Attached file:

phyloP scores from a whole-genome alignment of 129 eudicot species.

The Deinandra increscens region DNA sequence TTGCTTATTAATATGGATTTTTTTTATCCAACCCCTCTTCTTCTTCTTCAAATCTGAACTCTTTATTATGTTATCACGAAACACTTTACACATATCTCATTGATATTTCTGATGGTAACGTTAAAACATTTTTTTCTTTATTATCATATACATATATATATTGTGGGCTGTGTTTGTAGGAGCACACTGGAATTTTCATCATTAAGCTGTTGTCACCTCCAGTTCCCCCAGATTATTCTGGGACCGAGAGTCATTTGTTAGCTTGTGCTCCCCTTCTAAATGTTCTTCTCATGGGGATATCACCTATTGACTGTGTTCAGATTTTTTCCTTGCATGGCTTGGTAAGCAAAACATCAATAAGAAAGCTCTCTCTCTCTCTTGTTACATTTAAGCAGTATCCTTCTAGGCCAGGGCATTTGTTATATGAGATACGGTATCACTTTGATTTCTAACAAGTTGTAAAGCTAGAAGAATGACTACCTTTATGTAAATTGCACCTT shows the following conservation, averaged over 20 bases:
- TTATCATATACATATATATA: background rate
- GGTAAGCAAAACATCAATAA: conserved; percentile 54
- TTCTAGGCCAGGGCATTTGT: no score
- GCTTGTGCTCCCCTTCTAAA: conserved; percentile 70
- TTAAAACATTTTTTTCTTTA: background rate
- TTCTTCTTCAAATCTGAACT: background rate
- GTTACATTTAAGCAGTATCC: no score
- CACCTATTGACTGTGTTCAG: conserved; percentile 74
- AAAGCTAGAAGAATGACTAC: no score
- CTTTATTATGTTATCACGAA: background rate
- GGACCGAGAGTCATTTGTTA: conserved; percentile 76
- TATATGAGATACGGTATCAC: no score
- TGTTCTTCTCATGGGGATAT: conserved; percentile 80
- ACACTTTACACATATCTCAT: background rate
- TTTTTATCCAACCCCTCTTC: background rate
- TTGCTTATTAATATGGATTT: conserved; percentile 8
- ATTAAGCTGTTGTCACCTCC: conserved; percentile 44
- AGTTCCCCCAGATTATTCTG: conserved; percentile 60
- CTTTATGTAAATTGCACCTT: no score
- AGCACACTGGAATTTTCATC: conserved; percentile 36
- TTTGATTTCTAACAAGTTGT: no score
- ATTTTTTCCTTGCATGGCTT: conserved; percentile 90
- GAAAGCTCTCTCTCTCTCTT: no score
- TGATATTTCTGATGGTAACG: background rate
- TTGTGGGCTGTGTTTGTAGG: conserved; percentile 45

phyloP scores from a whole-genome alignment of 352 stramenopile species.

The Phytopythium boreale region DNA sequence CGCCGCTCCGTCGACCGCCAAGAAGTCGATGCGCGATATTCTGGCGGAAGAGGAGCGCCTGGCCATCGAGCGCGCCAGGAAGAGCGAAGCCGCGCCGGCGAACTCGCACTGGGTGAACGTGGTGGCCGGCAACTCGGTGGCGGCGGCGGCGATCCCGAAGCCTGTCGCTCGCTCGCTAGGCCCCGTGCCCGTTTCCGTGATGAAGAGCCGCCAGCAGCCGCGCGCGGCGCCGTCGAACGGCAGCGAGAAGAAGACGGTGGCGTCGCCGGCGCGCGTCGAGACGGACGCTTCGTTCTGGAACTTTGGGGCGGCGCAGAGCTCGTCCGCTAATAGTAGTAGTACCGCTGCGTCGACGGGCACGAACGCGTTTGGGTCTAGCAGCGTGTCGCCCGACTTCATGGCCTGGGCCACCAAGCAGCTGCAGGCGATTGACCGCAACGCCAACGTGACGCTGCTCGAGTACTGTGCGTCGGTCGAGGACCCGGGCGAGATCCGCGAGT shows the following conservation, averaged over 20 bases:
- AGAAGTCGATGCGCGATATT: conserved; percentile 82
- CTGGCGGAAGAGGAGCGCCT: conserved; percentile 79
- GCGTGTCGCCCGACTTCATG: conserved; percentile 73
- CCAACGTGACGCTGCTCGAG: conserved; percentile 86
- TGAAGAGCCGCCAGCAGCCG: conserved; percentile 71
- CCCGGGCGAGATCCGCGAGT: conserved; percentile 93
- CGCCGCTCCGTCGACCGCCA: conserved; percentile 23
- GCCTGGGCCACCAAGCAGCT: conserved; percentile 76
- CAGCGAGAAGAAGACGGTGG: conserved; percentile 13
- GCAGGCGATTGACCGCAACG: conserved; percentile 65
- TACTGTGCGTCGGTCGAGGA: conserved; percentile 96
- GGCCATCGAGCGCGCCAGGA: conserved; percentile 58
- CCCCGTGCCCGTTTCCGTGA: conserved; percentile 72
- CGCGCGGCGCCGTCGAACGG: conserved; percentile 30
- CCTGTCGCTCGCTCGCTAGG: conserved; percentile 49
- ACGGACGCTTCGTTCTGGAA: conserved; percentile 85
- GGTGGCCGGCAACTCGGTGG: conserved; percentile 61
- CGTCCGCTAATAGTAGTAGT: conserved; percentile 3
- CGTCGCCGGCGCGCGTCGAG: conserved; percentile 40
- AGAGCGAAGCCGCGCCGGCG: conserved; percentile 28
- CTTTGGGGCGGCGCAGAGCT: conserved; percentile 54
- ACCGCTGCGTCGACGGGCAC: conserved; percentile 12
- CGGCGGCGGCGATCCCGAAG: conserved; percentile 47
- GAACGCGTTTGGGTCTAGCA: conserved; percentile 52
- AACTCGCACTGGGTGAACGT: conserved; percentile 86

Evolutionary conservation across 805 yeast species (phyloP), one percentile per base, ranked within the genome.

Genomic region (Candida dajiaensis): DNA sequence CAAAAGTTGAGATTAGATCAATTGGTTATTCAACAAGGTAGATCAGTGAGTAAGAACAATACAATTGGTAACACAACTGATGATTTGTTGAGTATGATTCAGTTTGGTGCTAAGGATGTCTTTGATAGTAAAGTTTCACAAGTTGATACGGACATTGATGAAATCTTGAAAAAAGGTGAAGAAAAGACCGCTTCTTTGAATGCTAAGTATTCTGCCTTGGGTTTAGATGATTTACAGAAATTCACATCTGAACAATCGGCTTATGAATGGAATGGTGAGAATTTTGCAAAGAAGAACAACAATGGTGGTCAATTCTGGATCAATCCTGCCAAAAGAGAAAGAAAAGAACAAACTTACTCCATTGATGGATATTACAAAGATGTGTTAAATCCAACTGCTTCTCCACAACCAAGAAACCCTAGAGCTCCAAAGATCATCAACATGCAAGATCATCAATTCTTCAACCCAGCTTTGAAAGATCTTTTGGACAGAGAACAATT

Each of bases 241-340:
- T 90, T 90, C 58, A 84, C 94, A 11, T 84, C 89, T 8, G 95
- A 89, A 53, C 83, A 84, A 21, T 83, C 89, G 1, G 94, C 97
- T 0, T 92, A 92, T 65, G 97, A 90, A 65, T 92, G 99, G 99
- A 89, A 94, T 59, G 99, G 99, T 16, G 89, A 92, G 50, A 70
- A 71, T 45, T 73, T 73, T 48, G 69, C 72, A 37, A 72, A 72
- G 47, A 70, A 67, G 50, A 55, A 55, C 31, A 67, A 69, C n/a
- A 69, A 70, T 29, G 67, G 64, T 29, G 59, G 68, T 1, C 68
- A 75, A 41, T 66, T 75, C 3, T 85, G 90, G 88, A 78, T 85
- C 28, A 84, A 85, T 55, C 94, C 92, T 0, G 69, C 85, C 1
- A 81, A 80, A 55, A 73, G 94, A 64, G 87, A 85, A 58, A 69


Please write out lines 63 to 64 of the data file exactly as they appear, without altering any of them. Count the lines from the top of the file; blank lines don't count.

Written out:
- G 47, A 70, A 67, G 50, A 55, A 55, C 31, A 67, A 69, C n/a
- A 69, A 70, T 29, G 67, G 64, T 29, G 59, G 68, T 1, C 68